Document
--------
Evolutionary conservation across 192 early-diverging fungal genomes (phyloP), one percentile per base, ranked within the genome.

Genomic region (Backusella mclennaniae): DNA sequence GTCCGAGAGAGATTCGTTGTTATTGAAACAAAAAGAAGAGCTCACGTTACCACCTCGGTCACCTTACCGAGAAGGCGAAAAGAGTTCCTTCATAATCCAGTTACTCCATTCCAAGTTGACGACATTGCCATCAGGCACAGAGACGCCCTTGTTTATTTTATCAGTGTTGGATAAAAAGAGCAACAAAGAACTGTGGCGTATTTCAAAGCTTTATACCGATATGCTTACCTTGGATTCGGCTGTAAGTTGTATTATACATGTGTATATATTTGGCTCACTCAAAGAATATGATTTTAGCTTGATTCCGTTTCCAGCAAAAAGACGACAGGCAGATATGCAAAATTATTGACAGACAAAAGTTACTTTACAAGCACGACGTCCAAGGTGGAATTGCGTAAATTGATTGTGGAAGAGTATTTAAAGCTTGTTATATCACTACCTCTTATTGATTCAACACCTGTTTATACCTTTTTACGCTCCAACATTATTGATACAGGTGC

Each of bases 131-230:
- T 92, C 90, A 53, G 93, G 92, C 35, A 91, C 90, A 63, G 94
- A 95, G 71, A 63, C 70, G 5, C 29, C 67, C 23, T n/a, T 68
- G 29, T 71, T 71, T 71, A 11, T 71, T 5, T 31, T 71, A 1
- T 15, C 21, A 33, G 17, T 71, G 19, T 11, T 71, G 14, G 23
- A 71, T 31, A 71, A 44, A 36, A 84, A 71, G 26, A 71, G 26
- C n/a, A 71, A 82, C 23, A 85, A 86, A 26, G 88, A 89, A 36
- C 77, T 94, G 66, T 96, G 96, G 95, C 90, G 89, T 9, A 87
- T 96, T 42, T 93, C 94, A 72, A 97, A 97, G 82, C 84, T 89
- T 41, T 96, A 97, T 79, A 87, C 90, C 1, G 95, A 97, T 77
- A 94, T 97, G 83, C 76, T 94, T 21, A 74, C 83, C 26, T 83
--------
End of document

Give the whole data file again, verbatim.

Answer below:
Evolutionary conservation across 192 early-diverging fungal genomes (phyloP), one percentile per base, ranked within the genome.

Genomic region (Backusella mclennaniae): DNA sequence GTCCGAGAGAGATTCGTTGTTATTGAAACAAAAAGAAGAGCTCACGTTACCACCTCGGTCACCTTACCGAGAAGGCGAAAAGAGTTCCTTCATAATCCAGTTACTCCATTCCAAGTTGACGACATTGCCATCAGGCACAGAGACGCCCTTGTTTATTTTATCAGTGTTGGATAAAAAGAGCAACAAAGAACTGTGGCGTATTTCAAAGCTTTATACCGATATGCTTACCTTGGATTCGGCTGTAAGTTGTATTATACATGTGTATATATTTGGCTCACTCAAAGAATATGATTTTAGCTTGATTCCGTTTCCAGCAAAAAGACGACAGGCAGATATGCAAAATTATTGACAGACAAAAGTTACTTTACAAGCACGACGTCCAAGGTGGAATTGCGTAAATTGATTGTGGAAGAGTATTTAAAGCTTGTTATATCACTACCTCTTATTGATTCAACACCTGTTTATACCTTTTTACGCTCCAACATTATTGATACAGGTGC

Each of bases 131-230:
- T 92, C 90, A 53, G 93, G 92, C 35, A 91, C 90, A 63, G 94
- A 95, G 71, A 63, C 70, G 5, C 29, C 67, C 23, T n/a, T 68
- G 29, T 71, T 71, T 71, A 11, T 71, T 5, T 31, T 71, A 1
- T 15, C 21, A 33, G 17, T 71, G 19, T 11, T 71, G 14, G 23
- A 71, T 31, A 71, A 44, A 36, A 84, A 71, G 26, A 71, G 26
- C n/a, A 71, A 82, C 23, A 85, A 86, A 26, G 88, A 89, A 36
- C 77, T 94, G 66, T 96, G 96, G 95, C 90, G 89, T 9, A 87
- T 96, T 42, T 93, C 94, A 72, A 97, A 97, G 82, C 84, T 89
- T 41, T 96, A 97, T 79, A 87, C 90, C 1, G 95, A 97, T 77
- A 94, T 97, G 83, C 76, T 94, T 21, A 74, C 83, C 26, T 83